If you still need a COVID vaccine, you can get one (and a great vacation) by booking a trip to the Maldives
The COVID-19 vaccine rollout in the U.S. is picking up steam, and most people are now eligible (or will be very soon) to get vaccinated. But that doesn’t mean that it’s necessarily easy to secure an appointment in some places. And if you’re getting vaccinated, why not celebrate that major event — with a fabulous vacation? The Maldives is starting a new program aimed to revive its tourism industry in the post-pandemic era by offering COVID vaccines to any visitor who arrives with a hotel booking already made.
The Maldives, an island nation in Southeast Asia, is starting its “3v” program, which stands for “visit, vaccinate, and vacation,” and provides a “more convenient” way to visit the country, tourism minister Abdulla Mausoom told CNBC. Currently, visitors are allowed to come to the island nation as long as they can show a negative PCR test and proof of a hotel booking. Vaccinated visitors will be able to enter without any restrictions “very soon — maybe even this week,” Mausoom said.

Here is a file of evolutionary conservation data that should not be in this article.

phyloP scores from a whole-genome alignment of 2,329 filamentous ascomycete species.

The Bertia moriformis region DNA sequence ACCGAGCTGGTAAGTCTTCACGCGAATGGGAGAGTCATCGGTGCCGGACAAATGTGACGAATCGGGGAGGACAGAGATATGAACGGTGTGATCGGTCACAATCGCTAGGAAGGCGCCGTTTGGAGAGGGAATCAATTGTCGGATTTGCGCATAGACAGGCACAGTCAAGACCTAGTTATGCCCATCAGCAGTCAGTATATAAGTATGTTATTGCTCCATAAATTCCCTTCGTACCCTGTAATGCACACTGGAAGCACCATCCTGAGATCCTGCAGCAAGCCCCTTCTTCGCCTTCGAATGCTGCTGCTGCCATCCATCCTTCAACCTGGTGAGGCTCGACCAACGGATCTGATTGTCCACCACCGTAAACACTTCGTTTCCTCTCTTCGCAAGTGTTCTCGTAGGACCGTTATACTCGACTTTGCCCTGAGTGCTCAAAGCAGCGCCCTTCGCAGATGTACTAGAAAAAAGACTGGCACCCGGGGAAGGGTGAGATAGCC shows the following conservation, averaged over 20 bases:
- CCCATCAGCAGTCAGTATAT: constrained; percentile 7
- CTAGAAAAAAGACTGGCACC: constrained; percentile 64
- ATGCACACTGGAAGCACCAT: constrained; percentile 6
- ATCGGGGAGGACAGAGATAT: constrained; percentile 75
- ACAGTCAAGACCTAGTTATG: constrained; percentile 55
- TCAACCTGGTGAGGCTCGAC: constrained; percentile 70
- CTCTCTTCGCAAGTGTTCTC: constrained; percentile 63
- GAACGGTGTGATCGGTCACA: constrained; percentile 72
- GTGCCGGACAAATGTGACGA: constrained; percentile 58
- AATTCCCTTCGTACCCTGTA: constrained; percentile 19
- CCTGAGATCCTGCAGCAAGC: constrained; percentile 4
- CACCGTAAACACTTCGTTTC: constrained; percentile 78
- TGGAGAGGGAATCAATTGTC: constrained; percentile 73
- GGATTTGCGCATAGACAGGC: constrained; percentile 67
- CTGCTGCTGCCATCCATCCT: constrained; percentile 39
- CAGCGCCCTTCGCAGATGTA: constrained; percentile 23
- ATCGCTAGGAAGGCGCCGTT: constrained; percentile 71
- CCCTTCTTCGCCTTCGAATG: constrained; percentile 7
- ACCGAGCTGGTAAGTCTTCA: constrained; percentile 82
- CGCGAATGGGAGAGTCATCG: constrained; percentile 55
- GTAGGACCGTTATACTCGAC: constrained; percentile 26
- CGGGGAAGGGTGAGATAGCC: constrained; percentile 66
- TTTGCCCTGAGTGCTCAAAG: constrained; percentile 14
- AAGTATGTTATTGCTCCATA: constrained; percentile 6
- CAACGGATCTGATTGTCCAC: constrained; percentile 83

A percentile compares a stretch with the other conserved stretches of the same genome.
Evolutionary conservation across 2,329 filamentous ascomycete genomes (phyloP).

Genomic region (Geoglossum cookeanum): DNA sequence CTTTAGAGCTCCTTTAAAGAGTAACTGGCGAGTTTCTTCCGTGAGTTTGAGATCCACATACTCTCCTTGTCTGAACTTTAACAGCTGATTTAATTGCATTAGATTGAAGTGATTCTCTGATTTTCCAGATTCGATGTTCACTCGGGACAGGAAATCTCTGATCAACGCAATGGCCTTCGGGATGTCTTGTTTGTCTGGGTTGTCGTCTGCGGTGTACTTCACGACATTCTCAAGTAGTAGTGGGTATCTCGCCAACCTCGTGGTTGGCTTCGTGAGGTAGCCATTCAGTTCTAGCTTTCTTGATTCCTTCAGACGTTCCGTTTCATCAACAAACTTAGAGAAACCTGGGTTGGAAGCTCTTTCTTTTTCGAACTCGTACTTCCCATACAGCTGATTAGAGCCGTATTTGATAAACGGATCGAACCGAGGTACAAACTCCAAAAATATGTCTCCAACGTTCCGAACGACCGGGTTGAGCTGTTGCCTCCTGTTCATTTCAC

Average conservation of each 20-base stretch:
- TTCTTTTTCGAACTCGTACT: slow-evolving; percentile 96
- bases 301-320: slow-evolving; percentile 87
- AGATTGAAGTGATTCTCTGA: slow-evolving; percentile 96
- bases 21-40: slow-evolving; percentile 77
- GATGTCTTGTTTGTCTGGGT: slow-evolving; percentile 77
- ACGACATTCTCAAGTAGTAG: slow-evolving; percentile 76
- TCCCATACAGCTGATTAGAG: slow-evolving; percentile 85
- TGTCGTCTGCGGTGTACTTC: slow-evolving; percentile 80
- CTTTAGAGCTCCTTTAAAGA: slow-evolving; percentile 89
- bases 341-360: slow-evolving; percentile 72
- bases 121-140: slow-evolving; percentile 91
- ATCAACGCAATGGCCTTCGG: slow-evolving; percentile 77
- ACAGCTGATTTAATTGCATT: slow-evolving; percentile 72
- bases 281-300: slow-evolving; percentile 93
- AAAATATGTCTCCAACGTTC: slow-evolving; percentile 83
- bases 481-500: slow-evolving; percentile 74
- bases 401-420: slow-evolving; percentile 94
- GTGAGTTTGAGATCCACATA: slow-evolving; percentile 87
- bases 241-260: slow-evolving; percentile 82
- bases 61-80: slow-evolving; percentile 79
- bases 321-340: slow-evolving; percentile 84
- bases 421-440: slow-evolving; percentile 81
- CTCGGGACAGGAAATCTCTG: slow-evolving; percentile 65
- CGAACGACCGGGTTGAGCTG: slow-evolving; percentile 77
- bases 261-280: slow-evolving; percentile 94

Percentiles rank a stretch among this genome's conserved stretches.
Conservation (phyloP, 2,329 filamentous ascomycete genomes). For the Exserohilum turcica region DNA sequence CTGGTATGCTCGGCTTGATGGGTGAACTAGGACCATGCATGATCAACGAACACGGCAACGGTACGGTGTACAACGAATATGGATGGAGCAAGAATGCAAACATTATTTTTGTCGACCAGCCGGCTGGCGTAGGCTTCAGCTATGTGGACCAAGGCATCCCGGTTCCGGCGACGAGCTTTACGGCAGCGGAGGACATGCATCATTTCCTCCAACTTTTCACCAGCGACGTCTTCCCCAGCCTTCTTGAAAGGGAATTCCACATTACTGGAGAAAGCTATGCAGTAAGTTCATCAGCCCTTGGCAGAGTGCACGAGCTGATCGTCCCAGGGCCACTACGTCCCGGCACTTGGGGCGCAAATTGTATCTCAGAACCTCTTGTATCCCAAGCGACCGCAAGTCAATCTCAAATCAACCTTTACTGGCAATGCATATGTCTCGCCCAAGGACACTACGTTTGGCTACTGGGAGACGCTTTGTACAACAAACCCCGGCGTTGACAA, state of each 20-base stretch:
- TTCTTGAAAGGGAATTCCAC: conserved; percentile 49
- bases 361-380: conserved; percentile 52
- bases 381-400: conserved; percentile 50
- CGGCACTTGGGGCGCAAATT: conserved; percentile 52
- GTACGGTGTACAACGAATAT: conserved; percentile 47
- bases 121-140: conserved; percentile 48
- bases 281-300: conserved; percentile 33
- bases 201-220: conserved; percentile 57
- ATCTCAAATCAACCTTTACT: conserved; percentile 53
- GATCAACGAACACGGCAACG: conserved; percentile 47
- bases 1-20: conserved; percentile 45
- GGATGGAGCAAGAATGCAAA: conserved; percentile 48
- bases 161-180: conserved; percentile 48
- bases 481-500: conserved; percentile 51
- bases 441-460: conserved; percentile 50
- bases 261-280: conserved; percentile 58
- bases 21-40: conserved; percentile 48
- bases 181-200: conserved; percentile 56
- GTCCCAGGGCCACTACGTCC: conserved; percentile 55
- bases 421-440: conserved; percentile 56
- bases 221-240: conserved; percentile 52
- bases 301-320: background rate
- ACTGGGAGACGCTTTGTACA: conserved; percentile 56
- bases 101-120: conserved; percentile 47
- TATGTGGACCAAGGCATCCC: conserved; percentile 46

The Maldives is known for its tropical beaches and resorts with huts built directly over the clear, blue waters of the ocean. 67 percent of the country’s GDP comes from tourism, which is why it prioritized hospitality workers with its vaccine rollout. Currently, the tourism ministry says, 90 percent of front-line tourism workers are vaccinated, and more than half of the country’s total residents have received at least one dose.
Mausoom wouldn’t provide reporters with a timeline for the program to vaccinate visitors, saying it won’t happen until every resident of the Maldives is able to get their first and second dose. He said that supply of vaccines for visitors will not be a problem, but the country has not yet decided whether visitors will be expected to pay for their own vaccines.
“I don’t think supply’s a problem in Maldives because our population is relatively small,” he said. “The quota we get from the various organizations and friendly nations also will help.”
He said the country has a goal to welcome 1.5 million tourists this year. But even if it meets that goal, there will still be a shortfall of tourism dollars after all the travel restrictions and shutdowns in 2020.
“When we reach this year’s target, still we will have a shortfall of what the country needs,” Mausoom said. “But still, that is much better than we anticipated in late 2020.”